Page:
Google’s 2011 rollout of (not provided) for organic search was a bitter pill to swallow for publishers, as they lost valuable organic search keyword data, and could no longer determine which keywords were driving traffic to their websites.
3 years later and (not provided) is back, but this time it’s in paid search.
And this means…?
When a user clicks an advert URL, these URLs carry information (or parameters) about where the user has come from. For example the following URL tells you the keyword that user has come from is the keyword bathrooms, triggered by the campaign 2014 Bathroom Sale and the match type was phrase:
Previously you could also include the search query itself (in this example, the keyword bathrooms may have been triggered by the search term bathrooms sale) but with Google securing search query data, this is no longer possible.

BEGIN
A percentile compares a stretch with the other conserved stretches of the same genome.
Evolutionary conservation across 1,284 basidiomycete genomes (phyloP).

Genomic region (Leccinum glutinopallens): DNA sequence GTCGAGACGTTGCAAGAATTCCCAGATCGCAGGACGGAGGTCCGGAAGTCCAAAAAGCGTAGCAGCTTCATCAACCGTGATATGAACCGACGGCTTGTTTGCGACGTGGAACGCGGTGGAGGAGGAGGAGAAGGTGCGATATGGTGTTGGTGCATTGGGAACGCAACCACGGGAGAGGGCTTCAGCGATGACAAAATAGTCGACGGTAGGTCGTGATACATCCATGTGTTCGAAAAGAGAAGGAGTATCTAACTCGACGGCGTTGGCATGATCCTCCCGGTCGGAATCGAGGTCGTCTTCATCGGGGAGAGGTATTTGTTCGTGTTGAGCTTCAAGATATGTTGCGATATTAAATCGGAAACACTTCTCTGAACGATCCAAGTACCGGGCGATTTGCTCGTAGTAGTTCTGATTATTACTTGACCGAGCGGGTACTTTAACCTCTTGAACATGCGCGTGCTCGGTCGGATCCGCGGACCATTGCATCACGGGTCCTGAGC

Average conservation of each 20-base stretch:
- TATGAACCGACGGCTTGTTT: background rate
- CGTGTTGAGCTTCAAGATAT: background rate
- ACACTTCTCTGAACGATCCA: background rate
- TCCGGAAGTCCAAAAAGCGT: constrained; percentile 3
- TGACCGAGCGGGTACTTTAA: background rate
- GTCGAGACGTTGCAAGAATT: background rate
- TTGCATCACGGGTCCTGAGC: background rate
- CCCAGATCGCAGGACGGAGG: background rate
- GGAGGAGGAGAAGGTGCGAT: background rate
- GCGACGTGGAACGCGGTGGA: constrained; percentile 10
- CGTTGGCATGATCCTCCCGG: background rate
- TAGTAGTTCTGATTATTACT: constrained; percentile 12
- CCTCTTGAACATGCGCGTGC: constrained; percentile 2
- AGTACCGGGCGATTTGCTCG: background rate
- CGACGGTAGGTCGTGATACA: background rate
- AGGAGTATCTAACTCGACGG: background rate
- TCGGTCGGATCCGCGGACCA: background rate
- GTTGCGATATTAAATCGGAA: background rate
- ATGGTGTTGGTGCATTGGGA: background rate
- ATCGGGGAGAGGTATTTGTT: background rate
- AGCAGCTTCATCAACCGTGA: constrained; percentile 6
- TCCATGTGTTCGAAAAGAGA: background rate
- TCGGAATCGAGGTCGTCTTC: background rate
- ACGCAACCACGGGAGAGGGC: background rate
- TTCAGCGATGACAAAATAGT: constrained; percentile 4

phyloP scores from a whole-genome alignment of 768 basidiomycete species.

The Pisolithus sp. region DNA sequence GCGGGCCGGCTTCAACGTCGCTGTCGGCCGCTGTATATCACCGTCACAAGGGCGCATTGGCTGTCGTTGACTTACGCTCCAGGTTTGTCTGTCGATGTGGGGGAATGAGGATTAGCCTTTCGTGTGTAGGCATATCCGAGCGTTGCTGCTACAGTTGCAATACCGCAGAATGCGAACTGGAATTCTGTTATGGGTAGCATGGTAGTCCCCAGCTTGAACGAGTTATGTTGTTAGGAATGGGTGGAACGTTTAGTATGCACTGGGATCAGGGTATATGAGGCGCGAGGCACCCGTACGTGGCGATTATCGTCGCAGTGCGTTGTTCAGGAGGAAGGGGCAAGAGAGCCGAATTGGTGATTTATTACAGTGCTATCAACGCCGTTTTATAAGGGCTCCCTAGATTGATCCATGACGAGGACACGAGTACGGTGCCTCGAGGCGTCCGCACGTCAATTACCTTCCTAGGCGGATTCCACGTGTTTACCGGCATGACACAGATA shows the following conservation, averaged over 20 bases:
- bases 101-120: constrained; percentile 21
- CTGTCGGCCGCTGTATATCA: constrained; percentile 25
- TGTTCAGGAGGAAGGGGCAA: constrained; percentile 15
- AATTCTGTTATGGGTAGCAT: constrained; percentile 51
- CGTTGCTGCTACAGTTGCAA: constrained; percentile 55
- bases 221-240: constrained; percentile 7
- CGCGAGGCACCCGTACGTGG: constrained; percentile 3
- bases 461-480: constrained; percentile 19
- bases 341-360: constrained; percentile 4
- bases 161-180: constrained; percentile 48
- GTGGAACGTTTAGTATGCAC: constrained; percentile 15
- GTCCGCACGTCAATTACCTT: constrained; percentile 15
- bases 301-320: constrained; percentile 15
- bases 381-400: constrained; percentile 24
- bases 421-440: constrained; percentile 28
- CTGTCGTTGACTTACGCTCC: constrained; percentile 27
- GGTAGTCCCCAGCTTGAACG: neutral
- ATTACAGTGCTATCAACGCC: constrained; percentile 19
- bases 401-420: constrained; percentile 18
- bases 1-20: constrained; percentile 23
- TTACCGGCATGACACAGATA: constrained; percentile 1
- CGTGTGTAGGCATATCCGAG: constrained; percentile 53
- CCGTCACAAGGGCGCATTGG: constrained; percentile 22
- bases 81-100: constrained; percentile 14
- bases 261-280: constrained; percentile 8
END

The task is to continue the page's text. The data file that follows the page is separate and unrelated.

Without this information, advertisers can no longer track a user on their website by the paid search query they used to get there. Nevertheless Google Adwords will remain the same and you will still be able to pull your search query reports.
Adthena will not be affected by (not provided) in any given way.
In essence, this comes down to two distinctive features of Adthena.
• Our keyword discovery engine is not dependent on Google
• The keyword data we estimate is not reliant on user search data
For more information about (not provided), and how Adthena can help you rediscover your lost keywords, read our interview with Adthena’s Head of Engineering from November 2013.